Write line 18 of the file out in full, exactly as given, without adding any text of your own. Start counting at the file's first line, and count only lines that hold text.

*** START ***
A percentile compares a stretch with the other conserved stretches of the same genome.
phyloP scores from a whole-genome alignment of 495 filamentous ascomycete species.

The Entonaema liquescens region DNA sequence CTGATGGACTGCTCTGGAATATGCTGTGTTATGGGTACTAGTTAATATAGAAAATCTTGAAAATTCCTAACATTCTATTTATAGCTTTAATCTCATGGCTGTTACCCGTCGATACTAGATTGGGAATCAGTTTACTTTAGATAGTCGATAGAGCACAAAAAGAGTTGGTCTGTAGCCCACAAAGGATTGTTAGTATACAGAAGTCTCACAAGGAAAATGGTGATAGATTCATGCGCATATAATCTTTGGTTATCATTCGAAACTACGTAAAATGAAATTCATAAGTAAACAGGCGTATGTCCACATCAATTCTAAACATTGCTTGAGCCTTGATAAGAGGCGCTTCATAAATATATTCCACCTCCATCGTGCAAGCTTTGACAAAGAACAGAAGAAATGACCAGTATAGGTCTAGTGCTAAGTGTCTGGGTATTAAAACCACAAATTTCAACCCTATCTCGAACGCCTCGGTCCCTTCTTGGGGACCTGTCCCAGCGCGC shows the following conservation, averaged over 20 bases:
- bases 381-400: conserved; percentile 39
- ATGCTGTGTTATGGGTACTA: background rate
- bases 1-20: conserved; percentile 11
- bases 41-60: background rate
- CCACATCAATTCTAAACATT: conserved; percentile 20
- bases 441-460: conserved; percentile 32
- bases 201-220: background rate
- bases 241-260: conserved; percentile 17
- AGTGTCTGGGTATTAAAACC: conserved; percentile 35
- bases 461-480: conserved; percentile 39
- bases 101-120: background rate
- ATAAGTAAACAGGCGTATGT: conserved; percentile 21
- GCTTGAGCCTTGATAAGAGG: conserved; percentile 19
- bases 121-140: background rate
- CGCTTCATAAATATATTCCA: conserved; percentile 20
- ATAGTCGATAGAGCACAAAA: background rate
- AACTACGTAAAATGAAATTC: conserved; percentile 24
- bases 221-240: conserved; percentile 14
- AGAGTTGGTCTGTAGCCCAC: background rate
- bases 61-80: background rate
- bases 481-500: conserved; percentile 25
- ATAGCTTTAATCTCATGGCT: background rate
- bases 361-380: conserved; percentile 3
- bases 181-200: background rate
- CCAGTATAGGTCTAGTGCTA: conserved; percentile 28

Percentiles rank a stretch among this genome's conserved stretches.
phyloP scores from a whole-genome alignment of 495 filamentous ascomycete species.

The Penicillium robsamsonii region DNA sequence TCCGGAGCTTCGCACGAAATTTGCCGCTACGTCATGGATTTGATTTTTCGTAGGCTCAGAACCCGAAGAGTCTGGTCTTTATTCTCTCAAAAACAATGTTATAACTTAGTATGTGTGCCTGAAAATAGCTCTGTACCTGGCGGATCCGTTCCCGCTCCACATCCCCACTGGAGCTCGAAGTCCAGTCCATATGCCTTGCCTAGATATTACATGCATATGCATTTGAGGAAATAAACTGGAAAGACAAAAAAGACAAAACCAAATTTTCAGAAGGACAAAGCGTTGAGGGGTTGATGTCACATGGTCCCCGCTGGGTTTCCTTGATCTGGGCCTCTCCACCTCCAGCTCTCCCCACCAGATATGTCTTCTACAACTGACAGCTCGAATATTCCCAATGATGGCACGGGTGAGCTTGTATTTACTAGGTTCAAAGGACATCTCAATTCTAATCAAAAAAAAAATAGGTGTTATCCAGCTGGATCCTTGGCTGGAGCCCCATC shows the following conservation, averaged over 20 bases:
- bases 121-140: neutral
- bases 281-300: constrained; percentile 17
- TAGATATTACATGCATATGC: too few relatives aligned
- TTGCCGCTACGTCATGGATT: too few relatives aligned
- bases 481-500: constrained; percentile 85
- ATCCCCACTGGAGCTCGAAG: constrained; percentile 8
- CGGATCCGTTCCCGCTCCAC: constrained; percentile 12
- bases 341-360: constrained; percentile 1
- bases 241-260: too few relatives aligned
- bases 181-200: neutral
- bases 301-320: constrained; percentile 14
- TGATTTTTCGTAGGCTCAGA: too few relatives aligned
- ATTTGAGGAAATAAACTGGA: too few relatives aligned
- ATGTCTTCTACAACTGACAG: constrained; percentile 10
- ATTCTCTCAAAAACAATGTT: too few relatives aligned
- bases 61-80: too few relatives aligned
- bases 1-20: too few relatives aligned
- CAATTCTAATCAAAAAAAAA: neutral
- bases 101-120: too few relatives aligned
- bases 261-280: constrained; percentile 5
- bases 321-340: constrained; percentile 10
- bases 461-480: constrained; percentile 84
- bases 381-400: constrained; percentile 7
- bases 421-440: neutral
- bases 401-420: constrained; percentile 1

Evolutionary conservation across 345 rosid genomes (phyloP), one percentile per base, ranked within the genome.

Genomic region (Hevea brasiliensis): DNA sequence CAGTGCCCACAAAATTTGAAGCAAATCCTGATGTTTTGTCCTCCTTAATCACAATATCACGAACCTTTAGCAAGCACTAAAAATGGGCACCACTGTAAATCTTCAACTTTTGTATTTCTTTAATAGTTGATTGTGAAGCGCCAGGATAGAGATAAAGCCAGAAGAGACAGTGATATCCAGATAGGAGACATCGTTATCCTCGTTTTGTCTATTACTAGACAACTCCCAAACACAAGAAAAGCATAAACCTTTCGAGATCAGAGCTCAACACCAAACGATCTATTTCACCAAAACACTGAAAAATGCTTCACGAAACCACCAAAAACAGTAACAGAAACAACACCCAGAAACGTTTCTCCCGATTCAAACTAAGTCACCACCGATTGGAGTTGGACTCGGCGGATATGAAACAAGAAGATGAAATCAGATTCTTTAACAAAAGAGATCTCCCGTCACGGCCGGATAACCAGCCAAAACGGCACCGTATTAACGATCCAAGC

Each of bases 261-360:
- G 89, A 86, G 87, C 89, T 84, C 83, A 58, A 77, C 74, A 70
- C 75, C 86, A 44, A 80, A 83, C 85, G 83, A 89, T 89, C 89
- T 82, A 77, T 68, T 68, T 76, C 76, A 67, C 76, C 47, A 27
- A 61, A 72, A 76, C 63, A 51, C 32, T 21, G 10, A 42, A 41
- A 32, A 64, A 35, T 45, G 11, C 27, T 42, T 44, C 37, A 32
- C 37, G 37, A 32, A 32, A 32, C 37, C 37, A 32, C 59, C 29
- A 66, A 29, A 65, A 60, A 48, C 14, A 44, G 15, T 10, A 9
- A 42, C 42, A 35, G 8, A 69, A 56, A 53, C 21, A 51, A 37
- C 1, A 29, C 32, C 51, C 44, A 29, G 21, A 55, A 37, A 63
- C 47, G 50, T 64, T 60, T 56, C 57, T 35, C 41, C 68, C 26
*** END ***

- CGCTTCATAAATATATTCCA: conserved; percentile 20